In a landmark opinion, Georgetown Steel Corp. v. United States, (73) the U.S. Court of Appeals for the Federal Circuit affirmed the DOC's refusal to apply the countervailing duty law to imports from NMEs. According to the court, there was a fundamental difference between the nature of a subsidy in a market economy and the nature of economic incentives provided by the state to exporting entities in an NME. Since the state controlled the pricing decisions of the exporting entities in an NME, "unlike the situation in a competitive market economy, the economic incentives the state provided to the exporting entities did not enable those entities to make sales to the United States that they otherwise might not have made." (74) The governments of NMEs, therefore, could not provide exporters with the kind of bounty or grant for which Congress prescribed the imposition of countervailing duties. (75)
Despite the Federal Circuit's opinion in Georgetown Steel, petitioners continued their efforts to reverse the DOC's policy of not applying the countervailing duty law to imports from NMEs. In November 2006, petitioners filed a request for countervailing duty investigation on imports of coated free sheet (CFS) paper from China. (76) In March 2007, the DOC published a memorandum discussing whether the analytical elements of the Federal Circuit's Georgetown Steel opinion are still applicable to China's present-day economy. (77) The DOC pointed out in the memorandum, referred to as the Georgetown Steel Memo below, that China's economy today is "significantly different" from the "Soviet-style" economies of the early 1980s that were at issue in Georgetown Steel. (78) The DOC noted that unlike the Soviet-style economies, China's economy today shares many of the characteristics of a market economy. (79) It is now possible, therefore, to determine whether the Chinese government "has bestowed a benefit upon a Chinese producer (i.e., the subsidy can be identified and measured) and whether any such benefit is specific." (80) Following its analyses set out in the Georgetown Steel Memo, the DOC determined that the Chinese CFS paper producers were subsidized by the Chinese government within the meaning of the countervailing duty law. (81)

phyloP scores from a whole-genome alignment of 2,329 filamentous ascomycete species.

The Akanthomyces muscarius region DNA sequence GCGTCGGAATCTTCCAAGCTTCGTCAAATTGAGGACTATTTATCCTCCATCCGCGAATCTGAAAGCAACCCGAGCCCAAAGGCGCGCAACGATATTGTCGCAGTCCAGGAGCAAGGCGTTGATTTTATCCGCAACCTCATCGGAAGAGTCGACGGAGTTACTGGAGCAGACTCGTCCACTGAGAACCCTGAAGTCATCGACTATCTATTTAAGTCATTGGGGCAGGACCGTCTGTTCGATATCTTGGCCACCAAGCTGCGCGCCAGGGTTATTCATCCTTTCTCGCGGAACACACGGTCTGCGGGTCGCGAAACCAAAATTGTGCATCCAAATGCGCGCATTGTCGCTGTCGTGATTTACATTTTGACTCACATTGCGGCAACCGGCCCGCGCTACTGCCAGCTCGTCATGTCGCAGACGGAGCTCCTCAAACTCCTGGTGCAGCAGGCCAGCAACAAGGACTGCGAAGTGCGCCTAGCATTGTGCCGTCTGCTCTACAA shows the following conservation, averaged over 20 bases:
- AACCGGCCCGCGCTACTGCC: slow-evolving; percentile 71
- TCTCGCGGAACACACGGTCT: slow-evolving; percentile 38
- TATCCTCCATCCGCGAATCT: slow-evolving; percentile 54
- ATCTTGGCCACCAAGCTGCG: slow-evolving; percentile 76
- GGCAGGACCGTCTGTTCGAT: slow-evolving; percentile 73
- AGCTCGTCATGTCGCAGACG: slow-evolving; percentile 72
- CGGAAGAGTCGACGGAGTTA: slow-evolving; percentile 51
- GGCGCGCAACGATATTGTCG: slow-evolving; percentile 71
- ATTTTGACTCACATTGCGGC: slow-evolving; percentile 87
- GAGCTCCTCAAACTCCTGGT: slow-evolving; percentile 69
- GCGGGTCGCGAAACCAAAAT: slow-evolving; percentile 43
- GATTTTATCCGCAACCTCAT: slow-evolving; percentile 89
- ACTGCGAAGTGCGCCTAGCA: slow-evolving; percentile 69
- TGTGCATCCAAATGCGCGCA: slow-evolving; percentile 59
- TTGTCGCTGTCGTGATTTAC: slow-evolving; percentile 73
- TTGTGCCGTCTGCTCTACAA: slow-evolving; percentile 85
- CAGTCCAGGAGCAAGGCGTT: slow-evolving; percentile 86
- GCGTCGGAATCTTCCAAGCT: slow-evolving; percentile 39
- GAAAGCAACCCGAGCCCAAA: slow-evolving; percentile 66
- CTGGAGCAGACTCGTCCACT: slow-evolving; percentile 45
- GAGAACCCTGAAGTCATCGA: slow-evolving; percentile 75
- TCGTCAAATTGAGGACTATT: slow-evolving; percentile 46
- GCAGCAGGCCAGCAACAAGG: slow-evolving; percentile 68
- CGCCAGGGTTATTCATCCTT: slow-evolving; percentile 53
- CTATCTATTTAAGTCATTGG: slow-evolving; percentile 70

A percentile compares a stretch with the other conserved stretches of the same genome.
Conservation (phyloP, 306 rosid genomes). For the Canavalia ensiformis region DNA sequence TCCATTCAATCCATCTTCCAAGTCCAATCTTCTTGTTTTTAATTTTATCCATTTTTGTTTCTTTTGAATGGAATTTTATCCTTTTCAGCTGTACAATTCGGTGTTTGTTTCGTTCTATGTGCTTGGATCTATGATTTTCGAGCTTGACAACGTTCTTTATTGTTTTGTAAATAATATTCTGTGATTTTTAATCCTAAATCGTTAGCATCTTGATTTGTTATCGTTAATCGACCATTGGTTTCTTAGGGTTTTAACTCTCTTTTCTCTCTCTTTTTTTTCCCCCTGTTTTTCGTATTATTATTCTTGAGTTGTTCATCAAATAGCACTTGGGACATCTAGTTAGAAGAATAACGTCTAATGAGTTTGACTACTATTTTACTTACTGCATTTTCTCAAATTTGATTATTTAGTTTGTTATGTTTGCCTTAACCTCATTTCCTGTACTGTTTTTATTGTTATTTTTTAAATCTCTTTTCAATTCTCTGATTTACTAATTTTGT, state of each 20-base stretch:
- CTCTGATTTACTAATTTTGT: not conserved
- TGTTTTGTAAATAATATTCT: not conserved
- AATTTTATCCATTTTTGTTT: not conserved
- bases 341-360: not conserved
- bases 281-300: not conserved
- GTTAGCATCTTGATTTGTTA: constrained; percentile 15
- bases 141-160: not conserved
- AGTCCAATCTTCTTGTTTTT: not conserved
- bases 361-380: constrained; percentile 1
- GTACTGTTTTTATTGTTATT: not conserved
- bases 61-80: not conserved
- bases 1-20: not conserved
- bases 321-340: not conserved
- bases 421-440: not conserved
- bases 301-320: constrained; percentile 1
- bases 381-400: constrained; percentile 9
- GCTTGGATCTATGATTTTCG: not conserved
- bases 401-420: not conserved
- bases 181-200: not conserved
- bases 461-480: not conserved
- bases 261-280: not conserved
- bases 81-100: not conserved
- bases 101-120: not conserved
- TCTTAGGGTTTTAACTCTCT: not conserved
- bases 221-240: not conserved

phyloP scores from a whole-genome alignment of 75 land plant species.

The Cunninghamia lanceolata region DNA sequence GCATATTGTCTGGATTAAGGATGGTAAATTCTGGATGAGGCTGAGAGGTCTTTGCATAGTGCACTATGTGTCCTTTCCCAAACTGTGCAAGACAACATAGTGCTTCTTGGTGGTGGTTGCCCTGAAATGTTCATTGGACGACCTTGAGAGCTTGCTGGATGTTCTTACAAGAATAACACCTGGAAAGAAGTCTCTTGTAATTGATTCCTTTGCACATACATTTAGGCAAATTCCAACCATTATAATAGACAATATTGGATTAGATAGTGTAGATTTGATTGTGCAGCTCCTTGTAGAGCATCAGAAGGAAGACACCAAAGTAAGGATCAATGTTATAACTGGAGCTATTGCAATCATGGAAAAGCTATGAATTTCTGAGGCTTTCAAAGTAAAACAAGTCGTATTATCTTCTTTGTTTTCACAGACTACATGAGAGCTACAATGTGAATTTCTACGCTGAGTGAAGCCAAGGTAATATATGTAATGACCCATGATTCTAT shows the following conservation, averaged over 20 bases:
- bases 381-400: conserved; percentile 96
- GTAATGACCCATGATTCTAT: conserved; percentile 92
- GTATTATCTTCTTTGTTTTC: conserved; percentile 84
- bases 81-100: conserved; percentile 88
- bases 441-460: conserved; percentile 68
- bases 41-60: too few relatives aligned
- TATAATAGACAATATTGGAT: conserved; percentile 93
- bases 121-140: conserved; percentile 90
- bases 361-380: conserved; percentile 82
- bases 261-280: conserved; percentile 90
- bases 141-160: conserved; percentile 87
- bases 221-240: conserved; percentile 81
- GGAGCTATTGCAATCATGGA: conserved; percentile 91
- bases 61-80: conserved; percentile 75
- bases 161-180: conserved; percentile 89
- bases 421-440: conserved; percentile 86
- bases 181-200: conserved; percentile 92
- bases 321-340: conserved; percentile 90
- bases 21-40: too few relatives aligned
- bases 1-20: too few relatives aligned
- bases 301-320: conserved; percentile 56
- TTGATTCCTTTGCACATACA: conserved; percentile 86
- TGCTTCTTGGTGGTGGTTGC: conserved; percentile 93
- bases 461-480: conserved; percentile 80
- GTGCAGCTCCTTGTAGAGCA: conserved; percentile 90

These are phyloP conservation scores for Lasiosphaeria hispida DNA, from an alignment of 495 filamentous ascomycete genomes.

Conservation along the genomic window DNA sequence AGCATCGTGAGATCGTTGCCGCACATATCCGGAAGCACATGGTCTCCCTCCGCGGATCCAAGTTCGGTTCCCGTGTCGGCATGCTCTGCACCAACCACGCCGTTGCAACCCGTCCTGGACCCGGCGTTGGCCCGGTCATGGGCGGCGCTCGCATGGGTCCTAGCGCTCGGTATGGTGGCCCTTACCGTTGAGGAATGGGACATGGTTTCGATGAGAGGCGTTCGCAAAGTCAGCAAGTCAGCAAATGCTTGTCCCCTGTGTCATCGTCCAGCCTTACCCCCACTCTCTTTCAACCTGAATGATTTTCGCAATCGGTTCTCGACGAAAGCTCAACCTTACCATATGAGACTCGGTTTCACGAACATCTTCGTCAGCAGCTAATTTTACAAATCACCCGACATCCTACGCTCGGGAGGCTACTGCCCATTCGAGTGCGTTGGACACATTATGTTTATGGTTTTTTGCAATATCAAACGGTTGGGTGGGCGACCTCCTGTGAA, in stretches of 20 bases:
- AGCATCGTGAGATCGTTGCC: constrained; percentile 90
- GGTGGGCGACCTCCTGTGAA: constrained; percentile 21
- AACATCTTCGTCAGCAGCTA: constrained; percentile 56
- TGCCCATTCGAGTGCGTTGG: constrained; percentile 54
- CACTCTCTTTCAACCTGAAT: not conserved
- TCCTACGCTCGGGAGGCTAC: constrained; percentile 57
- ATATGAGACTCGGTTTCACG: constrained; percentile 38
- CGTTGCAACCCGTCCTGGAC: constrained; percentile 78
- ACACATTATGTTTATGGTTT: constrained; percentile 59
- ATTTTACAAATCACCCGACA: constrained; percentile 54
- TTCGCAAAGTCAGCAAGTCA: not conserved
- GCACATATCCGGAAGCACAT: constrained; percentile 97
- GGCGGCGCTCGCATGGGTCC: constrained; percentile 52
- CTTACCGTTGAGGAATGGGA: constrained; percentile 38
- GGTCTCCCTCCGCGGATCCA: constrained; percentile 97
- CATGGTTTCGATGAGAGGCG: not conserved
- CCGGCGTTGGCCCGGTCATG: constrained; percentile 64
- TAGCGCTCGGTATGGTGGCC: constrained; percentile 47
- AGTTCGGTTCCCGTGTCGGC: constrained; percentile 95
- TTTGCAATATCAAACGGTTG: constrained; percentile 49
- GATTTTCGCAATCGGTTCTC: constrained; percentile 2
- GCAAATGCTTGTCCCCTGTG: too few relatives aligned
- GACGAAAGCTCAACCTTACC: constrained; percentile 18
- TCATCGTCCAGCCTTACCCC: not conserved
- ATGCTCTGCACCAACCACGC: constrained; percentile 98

While stating that market forces in China are sufficiently developed to permit the identification and measurement of subsidies, the DOC also held that "market forces in China are not yet sufficiently developed to permit the use of prices and costs in that country for the Department's dumping analysis." (82) As a result, the DOC still designates China as an NME for antidumping purposes and still employs its NME methodology for determining normal value in antidumping proceedings involving imports from China. (83)